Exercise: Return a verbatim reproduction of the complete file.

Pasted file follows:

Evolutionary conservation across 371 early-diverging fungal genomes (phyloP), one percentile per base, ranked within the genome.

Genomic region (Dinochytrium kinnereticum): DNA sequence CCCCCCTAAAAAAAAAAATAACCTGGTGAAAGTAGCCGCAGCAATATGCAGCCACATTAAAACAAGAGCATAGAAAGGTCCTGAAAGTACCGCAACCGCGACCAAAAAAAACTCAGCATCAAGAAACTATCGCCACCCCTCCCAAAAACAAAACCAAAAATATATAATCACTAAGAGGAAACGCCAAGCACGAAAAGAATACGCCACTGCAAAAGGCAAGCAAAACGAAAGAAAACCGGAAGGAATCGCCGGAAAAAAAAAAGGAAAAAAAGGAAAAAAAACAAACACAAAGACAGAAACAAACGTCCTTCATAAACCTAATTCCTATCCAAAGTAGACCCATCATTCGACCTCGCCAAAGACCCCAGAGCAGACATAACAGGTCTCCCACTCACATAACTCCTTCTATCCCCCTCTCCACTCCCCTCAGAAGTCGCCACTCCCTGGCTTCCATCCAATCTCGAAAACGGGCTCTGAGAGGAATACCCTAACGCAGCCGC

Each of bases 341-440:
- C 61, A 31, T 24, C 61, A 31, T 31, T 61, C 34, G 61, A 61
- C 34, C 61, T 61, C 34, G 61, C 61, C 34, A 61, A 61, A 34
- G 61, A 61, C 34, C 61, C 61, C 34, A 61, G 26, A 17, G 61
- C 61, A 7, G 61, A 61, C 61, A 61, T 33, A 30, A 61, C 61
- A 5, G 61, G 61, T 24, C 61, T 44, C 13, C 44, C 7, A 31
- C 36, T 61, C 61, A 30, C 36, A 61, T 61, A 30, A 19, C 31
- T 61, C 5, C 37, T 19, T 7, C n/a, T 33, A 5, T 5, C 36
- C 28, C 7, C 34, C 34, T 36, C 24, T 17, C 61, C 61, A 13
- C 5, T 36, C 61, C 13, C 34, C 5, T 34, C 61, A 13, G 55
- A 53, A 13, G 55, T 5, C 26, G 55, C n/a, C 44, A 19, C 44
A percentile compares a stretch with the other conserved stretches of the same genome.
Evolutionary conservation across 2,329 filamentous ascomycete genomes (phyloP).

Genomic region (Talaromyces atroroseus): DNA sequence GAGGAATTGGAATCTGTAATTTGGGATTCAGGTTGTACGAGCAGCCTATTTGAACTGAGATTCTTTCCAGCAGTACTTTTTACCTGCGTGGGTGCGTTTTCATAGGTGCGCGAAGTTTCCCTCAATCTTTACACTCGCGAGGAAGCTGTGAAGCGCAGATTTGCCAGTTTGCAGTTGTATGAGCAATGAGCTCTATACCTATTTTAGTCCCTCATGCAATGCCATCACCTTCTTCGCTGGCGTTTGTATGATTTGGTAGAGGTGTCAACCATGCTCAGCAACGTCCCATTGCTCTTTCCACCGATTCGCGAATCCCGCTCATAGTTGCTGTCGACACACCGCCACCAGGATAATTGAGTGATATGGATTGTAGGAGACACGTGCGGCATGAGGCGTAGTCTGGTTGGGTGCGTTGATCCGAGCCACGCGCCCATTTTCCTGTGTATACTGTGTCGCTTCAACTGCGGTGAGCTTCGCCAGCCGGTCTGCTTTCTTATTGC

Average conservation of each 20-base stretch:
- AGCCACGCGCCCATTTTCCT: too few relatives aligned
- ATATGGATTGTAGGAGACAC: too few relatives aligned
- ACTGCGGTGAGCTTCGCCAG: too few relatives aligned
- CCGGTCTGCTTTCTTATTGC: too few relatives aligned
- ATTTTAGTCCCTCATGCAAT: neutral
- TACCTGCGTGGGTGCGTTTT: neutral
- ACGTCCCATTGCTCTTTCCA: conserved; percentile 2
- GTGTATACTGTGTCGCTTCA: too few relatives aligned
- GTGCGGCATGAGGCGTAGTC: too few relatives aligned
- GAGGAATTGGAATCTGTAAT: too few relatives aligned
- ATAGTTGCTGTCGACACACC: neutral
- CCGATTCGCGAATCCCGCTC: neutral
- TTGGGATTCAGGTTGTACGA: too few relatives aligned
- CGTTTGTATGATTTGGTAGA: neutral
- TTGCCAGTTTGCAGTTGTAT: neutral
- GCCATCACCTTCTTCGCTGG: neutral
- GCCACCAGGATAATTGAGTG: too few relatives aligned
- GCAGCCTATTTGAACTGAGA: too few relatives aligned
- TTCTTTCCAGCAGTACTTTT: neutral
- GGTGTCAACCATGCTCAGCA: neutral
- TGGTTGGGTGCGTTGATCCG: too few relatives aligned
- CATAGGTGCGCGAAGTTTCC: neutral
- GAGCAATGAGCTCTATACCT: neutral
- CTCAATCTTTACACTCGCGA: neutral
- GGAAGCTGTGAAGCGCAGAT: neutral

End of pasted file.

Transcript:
Evolutionary conservation across 371 early-diverging fungal genomes (phyloP), one percentile per base, ranked within the genome.

Genomic region (Dinochytrium kinnereticum): DNA sequence CCCCCCTAAAAAAAAAAATAACCTGGTGAAAGTAGCCGCAGCAATATGCAGCCACATTAAAACAAGAGCATAGAAAGGTCCTGAAAGTACCGCAACCGCGACCAAAAAAAACTCAGCATCAAGAAACTATCGCCACCCCTCCCAAAAACAAAACCAAAAATATATAATCACTAAGAGGAAACGCCAAGCACGAAAAGAATACGCCACTGCAAAAGGCAAGCAAAACGAAAGAAAACCGGAAGGAATCGCCGGAAAAAAAAAAGGAAAAAAAGGAAAAAAAACAAACACAAAGACAGAAACAAACGTCCTTCATAAACCTAATTCCTATCCAAAGTAGACCCATCATTCGACCTCGCCAAAGACCCCAGAGCAGACATAACAGGTCTCCCACTCACATAACTCCTTCTATCCCCCTCTCCACTCCCCTCAGAAGTCGCCACTCCCTGGCTTCCATCCAATCTCGAAAACGGGCTCTGAGAGGAATACCCTAACGCAGCCGC

Each of bases 341-440:
- C 61, A 31, T 24, C 61, A 31, T 31, T 61, C 34, G 61, A 61
- C 34, C 61, T 61, C 34, G 61, C 61, C 34, A 61, A 61, A 34
- G 61, A 61, C 34, C 61, C 61, C 34, A 61, G 26, A 17, G 61
- C 61, A 7, G 61, A 61, C 61, A 61, T 33, A 30, A 61, C 61
- A 5, G 61, G 61, T 24, C 61, T 44, C 13, C 44, C 7, A 31
- C 36, T 61, C 61, A 30, C 36, A 61, T 61, A 30, A 19, C 31
- T 61, C 5, C 37, T 19, T 7, C n/a, T 33, A 5, T 5, C 36
- C 28, C 7, C 34, C 34, T 36, C 24, T 17, C 61, C 61, A 13
- C 5, T 36, C 61, C 13, C 34, C 5, T 34, C 61, A 13, G 55
- A 53, A 13, G 55, T 5, C 26, G 55, C n/a, C 44, A 19, C 44
A percentile compares a stretch with the other conserved stretches of the same genome.
Evolutionary conservation across 2,329 filamentous ascomycete genomes (phyloP).

Genomic region (Talaromyces atroroseus): DNA sequence GAGGAATTGGAATCTGTAATTTGGGATTCAGGTTGTACGAGCAGCCTATTTGAACTGAGATTCTTTCCAGCAGTACTTTTTACCTGCGTGGGTGCGTTTTCATAGGTGCGCGAAGTTTCCCTCAATCTTTACACTCGCGAGGAAGCTGTGAAGCGCAGATTTGCCAGTTTGCAGTTGTATGAGCAATGAGCTCTATACCTATTTTAGTCCCTCATGCAATGCCATCACCTTCTTCGCTGGCGTTTGTATGATTTGGTAGAGGTGTCAACCATGCTCAGCAACGTCCCATTGCTCTTTCCACCGATTCGCGAATCCCGCTCATAGTTGCTGTCGACACACCGCCACCAGGATAATTGAGTGATATGGATTGTAGGAGACACGTGCGGCATGAGGCGTAGTCTGGTTGGGTGCGTTGATCCGAGCCACGCGCCCATTTTCCTGTGTATACTGTGTCGCTTCAACTGCGGTGAGCTTCGCCAGCCGGTCTGCTTTCTTATTGC

Average conservation of each 20-base stretch:
- AGCCACGCGCCCATTTTCCT: too few relatives aligned
- ATATGGATTGTAGGAGACAC: too few relatives aligned
- ACTGCGGTGAGCTTCGCCAG: too few relatives aligned
- CCGGTCTGCTTTCTTATTGC: too few relatives aligned
- ATTTTAGTCCCTCATGCAAT: neutral
- TACCTGCGTGGGTGCGTTTT: neutral
- ACGTCCCATTGCTCTTTCCA: conserved; percentile 2
- GTGTATACTGTGTCGCTTCA: too few relatives aligned
- GTGCGGCATGAGGCGTAGTC: too few relatives aligned
- GAGGAATTGGAATCTGTAAT: too few relatives aligned
- ATAGTTGCTGTCGACACACC: neutral
- CCGATTCGCGAATCCCGCTC: neutral
- TTGGGATTCAGGTTGTACGA: too few relatives aligned
- CGTTTGTATGATTTGGTAGA: neutral
- TTGCCAGTTTGCAGTTGTAT: neutral
- GCCATCACCTTCTTCGCTGG: neutral
- GCCACCAGGATAATTGAGTG: too few relatives aligned
- GCAGCCTATTTGAACTGAGA: too few relatives aligned
- TTCTTTCCAGCAGTACTTTT: neutral
- GGTGTCAACCATGCTCAGCA: neutral
- TGGTTGGGTGCGTTGATCCG: too few relatives aligned
- CATAGGTGCGCGAAGTTTCC: neutral
- GAGCAATGAGCTCTATACCT: neutral
- CTCAATCTTTACACTCGCGA: neutral
- GGAAGCTGTGAAGCGCAGAT: neutral